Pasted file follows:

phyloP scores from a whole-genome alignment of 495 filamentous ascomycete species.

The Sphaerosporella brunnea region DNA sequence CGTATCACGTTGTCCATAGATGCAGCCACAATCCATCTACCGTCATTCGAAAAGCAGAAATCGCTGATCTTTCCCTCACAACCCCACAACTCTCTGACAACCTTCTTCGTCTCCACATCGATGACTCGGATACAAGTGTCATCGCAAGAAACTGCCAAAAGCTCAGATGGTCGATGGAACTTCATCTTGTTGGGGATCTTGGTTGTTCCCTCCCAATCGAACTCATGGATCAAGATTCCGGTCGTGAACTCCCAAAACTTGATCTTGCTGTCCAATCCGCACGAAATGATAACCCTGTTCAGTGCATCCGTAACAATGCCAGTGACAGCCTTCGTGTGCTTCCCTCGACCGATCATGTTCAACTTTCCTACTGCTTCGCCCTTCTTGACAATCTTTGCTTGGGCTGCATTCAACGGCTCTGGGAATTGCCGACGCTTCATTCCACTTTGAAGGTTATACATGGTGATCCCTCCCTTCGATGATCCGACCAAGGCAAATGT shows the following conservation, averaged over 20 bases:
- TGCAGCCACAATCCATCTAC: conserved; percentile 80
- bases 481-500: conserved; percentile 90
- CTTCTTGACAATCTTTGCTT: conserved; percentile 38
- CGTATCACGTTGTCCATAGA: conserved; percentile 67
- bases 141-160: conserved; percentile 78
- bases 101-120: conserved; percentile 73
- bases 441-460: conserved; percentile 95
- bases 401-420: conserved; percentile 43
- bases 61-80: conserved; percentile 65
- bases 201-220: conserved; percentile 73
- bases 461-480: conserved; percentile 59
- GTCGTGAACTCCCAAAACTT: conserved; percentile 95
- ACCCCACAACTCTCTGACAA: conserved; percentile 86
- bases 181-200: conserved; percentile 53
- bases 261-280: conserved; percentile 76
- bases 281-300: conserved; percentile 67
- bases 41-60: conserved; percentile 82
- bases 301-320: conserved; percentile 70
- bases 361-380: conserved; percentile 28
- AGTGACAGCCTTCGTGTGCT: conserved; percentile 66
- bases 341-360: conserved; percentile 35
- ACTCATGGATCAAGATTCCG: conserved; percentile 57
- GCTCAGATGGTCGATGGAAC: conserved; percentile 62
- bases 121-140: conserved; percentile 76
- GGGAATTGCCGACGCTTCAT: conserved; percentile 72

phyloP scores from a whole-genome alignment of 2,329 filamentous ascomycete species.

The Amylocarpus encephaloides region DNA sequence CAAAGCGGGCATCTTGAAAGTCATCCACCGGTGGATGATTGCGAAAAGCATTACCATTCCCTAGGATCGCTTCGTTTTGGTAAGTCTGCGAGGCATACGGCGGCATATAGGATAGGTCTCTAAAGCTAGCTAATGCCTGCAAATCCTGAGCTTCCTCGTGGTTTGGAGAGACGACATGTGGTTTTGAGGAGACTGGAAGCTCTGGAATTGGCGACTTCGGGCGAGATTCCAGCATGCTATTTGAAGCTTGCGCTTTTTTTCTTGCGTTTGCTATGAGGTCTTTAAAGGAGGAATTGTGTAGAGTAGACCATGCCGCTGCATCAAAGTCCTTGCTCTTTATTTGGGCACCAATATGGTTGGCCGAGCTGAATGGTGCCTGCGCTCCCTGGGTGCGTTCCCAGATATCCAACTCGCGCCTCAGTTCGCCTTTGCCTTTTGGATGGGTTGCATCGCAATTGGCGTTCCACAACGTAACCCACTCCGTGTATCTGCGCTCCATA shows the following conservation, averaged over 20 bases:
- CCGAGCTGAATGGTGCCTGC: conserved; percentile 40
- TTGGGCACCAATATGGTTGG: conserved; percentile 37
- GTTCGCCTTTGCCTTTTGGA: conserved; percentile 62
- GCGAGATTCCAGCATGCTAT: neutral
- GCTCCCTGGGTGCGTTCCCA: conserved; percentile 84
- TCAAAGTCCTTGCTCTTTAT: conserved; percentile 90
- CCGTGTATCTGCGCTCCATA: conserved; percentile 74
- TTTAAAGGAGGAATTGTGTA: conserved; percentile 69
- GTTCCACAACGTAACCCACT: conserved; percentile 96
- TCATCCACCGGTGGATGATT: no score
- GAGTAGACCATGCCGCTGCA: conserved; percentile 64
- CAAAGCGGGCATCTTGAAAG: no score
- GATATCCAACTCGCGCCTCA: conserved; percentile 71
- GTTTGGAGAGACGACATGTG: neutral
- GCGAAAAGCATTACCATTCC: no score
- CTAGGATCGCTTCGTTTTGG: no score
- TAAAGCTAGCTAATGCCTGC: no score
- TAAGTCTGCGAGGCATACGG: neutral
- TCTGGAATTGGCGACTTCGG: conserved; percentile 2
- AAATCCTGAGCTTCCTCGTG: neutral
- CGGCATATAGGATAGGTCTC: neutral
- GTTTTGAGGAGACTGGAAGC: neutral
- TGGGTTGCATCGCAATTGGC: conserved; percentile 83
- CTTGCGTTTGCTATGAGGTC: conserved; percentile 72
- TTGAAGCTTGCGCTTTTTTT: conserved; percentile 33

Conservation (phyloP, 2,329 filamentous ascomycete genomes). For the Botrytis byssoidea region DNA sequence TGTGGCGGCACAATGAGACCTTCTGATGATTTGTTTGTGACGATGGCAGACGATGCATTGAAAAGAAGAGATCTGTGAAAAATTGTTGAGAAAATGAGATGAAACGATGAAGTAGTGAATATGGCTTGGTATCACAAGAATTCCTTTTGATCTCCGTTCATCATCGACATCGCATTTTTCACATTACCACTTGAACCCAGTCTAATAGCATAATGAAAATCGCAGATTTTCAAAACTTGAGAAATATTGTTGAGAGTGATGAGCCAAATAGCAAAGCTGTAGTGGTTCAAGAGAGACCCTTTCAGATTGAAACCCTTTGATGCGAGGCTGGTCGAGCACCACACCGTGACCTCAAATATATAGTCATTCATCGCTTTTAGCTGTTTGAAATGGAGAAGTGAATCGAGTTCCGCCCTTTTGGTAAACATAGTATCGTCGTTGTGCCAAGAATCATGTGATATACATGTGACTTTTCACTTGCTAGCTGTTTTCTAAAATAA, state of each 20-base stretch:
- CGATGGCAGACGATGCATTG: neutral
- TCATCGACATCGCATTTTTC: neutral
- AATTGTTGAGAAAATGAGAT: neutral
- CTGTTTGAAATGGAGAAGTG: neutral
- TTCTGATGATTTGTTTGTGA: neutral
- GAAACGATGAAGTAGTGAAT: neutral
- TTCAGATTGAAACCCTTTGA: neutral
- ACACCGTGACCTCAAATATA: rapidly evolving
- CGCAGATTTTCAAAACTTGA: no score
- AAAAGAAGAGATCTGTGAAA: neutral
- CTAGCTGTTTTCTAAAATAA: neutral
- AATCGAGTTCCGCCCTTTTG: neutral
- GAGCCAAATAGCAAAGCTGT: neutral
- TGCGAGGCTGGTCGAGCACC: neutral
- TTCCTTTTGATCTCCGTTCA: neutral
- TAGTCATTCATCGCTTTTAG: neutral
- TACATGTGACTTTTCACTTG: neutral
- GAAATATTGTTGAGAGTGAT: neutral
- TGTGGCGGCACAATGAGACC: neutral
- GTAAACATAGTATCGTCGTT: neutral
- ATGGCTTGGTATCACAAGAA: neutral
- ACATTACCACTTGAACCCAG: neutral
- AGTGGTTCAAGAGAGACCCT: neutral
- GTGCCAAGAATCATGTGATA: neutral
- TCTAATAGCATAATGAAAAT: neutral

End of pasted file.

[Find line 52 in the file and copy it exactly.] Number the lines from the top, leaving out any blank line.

- TGGGTTGCATCGCAATTGGC: conserved; percentile 83